I am not a life-long reader. I started in my thirties, while spending hours at soccer and baseball practices, and dance rehearsals. Short fiction appealed to my attention span and time restraints. And now I'm hooked. When I'm not writing, I can be a book a day reader. My husband prefers long, (in my opinion) drawn out hardcovers on mideival times, books with so many pages I wouldn't think of attempting them!

    Over the years I've been reading, I've noticed a big change in the pacing of books. Gone are long flowing descriptions, which suits me just fine. The romance genre has expanded to include vampires and shapeshifters, which I have yet to understand. Who knows what writers will think of next!

  2. Wendy, I know what you mean about long (and not always so flowing) descriptions. Spending a page to describe each character's clothing, body, and bearing, the first time they appear gets old pretty quickly. The same for the setting. I prefer to leave more to the imagination. Touching on one or two telling details does the job without stopping the pace dead.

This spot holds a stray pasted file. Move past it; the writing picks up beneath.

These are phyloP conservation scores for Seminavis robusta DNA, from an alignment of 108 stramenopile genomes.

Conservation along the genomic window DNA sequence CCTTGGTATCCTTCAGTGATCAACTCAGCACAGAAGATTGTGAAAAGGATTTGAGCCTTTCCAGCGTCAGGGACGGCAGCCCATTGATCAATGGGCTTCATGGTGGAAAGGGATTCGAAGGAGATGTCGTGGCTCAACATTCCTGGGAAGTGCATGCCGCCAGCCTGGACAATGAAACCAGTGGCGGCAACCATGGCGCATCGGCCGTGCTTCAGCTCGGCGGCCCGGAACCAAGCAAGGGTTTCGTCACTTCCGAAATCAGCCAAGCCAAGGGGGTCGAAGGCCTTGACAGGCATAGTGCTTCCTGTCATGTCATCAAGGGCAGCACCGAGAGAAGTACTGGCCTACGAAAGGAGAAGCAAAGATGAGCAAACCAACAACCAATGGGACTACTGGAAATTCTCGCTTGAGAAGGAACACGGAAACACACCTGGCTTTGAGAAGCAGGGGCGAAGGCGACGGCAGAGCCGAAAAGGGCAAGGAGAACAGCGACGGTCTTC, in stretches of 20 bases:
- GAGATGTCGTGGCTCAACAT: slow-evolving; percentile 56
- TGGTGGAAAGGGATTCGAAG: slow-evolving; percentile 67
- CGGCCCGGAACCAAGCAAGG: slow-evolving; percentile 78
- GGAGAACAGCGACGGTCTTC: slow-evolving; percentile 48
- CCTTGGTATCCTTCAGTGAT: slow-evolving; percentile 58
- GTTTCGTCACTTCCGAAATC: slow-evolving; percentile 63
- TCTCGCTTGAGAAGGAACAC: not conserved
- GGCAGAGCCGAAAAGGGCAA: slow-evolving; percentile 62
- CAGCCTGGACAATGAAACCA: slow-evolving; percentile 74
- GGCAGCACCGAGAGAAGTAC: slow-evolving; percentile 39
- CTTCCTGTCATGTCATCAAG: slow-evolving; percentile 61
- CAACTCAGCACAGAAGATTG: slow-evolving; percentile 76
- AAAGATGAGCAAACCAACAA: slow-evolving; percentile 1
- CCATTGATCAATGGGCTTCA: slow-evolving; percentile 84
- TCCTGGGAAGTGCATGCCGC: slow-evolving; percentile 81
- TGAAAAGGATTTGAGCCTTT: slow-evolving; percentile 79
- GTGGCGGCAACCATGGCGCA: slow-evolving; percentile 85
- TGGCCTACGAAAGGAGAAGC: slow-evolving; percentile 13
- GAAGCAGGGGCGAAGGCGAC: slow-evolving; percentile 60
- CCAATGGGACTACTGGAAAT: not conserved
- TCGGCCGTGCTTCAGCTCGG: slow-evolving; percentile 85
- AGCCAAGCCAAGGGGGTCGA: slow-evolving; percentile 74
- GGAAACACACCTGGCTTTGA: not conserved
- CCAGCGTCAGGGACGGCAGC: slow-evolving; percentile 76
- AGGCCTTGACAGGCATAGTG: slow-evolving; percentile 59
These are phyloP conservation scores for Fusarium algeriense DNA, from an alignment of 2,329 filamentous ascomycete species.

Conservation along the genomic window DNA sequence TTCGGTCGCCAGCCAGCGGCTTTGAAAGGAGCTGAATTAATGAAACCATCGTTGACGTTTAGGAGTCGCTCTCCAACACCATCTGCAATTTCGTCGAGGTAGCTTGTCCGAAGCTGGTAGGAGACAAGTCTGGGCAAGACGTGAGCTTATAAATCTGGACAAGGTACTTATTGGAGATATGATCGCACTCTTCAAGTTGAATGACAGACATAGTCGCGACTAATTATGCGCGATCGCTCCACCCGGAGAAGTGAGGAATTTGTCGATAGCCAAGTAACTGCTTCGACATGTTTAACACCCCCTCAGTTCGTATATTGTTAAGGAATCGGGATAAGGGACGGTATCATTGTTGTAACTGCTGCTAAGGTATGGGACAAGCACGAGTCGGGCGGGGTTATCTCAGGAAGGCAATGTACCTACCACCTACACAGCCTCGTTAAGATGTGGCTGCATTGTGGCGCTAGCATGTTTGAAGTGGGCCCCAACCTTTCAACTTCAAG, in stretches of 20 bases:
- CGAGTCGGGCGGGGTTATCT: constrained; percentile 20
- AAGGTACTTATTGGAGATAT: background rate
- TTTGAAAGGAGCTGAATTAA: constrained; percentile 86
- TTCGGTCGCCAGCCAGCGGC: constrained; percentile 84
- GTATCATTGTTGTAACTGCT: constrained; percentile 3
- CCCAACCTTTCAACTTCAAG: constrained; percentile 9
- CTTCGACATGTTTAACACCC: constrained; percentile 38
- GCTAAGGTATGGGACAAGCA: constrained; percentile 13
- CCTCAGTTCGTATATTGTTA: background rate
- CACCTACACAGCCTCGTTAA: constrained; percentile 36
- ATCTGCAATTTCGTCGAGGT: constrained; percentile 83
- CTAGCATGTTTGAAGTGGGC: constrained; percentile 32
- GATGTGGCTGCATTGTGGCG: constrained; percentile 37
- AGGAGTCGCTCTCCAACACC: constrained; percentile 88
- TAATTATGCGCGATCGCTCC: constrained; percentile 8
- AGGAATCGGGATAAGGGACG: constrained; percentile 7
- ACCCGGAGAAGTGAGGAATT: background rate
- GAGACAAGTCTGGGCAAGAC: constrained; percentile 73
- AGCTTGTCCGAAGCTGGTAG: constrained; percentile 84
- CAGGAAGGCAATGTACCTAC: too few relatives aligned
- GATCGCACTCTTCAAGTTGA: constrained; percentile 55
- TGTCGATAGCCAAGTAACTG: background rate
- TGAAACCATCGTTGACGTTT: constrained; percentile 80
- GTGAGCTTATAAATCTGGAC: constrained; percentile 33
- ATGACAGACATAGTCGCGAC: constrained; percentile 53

BTW -- if you were to recommend a relatively recent romance novel or two for me to read (knowing that I'm not into vampires etc either) what might they be?

  3. How about I recommend some authors I enjoy and you can research them to see if any of their storylines interest you. Try Robyn Carr - one of my favorite books of hers is Shelter Mountain. If you prefer historical stories try Lisa Kleypas. She has some contemporary books that are also good. Another author you may enjoy is Susan Wiggs. My library has books by all of these authors. Maybe yours does too!

  4. Oh..and thanks for joining my blog as a follower. I joined pimp my novel from your list...what a cool site!

  5. Congratulations to me!!! I'm follower number three!!! I'm not a writer, but I'm a huge cat lover. Nice profile picture!

  6. Thanks for the recommendation, Wendy. We've got a wonderful library here in town and I'm sure I'll be able to find something.

    And welcome, Dale. Cat lovers are always welcome. That picture is of my dear Abby who passed away last summer after nearly 18 years. Still miss her badly, especially when I talk or write about her (sniff).